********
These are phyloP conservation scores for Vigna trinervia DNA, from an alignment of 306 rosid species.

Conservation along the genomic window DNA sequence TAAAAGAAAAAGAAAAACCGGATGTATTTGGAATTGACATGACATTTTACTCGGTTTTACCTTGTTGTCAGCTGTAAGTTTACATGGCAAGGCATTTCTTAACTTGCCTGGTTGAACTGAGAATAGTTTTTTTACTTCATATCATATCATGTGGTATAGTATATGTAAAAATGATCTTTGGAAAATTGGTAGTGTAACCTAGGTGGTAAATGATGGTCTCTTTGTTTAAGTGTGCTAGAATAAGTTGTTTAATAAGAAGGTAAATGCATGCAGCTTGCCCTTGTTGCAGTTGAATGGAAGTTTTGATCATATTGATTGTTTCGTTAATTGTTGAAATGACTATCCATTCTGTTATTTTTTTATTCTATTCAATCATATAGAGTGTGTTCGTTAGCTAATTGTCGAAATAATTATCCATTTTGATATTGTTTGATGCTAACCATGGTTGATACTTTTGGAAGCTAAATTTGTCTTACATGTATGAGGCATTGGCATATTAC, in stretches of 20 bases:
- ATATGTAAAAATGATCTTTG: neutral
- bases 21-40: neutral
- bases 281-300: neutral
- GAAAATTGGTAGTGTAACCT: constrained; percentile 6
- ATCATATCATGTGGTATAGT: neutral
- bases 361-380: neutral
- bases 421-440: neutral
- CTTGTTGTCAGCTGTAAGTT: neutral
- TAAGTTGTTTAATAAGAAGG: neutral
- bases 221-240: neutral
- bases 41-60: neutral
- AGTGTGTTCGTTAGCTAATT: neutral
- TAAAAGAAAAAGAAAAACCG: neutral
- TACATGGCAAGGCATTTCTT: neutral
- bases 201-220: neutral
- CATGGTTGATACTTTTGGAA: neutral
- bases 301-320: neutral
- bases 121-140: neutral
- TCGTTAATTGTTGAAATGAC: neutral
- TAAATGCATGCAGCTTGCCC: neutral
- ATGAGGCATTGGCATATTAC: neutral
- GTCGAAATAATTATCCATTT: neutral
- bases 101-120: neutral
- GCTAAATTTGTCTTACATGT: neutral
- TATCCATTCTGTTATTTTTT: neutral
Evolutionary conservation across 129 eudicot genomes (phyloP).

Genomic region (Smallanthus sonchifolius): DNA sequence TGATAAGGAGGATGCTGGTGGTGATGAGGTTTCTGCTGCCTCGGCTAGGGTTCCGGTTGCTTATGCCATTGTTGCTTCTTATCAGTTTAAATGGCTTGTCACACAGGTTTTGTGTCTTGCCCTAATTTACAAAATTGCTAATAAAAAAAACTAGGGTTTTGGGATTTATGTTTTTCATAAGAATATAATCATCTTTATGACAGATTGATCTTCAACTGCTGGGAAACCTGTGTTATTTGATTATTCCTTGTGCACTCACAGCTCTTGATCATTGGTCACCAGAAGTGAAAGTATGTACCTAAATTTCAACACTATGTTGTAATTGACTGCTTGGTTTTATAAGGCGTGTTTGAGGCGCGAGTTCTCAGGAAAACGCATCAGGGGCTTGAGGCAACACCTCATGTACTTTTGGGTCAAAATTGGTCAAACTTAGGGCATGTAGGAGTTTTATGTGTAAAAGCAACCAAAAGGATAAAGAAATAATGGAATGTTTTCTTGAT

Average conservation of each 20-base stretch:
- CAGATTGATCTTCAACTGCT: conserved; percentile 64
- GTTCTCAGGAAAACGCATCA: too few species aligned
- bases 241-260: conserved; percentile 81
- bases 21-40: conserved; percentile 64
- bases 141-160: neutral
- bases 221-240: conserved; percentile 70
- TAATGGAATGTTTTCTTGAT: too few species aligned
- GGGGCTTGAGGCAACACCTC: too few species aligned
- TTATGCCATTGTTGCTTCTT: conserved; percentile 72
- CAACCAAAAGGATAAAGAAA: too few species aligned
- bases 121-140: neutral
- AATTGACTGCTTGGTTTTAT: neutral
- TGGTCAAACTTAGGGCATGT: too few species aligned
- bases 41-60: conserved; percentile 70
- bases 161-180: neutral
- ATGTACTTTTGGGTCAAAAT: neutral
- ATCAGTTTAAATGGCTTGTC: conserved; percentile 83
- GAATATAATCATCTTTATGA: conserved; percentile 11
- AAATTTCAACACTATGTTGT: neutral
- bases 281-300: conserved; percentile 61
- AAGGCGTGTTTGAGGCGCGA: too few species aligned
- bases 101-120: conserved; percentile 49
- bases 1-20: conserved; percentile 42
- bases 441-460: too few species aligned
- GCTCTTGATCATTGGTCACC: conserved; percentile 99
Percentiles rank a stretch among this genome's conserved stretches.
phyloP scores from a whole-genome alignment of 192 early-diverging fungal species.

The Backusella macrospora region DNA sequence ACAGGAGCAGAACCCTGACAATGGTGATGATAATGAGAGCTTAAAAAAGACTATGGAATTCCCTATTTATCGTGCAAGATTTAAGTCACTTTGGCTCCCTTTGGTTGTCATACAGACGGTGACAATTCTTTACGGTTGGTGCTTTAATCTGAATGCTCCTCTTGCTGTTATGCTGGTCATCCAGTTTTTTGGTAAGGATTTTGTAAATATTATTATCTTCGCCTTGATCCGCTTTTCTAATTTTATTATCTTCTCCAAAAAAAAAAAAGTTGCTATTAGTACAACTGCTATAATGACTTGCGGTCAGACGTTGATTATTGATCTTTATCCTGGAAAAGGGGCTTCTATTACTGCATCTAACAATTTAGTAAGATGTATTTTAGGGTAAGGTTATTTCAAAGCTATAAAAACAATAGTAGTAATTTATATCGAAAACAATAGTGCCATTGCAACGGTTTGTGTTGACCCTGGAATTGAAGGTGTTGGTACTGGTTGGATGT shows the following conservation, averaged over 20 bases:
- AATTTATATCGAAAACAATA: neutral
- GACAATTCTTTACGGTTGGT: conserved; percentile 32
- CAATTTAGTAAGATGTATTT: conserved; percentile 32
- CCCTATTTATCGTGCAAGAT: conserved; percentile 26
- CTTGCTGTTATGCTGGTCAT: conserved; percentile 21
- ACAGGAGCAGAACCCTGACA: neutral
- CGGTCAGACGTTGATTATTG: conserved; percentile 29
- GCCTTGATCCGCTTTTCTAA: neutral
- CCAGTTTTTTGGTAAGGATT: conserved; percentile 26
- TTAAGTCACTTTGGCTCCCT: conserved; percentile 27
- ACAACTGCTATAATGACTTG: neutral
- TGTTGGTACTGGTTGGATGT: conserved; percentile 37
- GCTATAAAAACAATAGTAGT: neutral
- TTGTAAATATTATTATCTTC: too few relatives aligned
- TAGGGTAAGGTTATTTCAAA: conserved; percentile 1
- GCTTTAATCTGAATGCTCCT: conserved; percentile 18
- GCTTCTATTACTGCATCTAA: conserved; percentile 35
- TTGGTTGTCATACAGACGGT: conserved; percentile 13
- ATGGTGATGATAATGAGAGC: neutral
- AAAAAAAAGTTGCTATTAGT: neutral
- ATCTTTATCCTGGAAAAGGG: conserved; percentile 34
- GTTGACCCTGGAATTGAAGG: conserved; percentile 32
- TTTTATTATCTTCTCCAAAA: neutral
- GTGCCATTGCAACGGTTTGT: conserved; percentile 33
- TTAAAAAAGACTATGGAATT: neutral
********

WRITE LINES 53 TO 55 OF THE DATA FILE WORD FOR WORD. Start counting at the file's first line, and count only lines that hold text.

- bases 1-20: conserved; percentile 42
- bases 441-460: too few species aligned
- GCTCTTGATCATTGGTCACC: conserved; percentile 99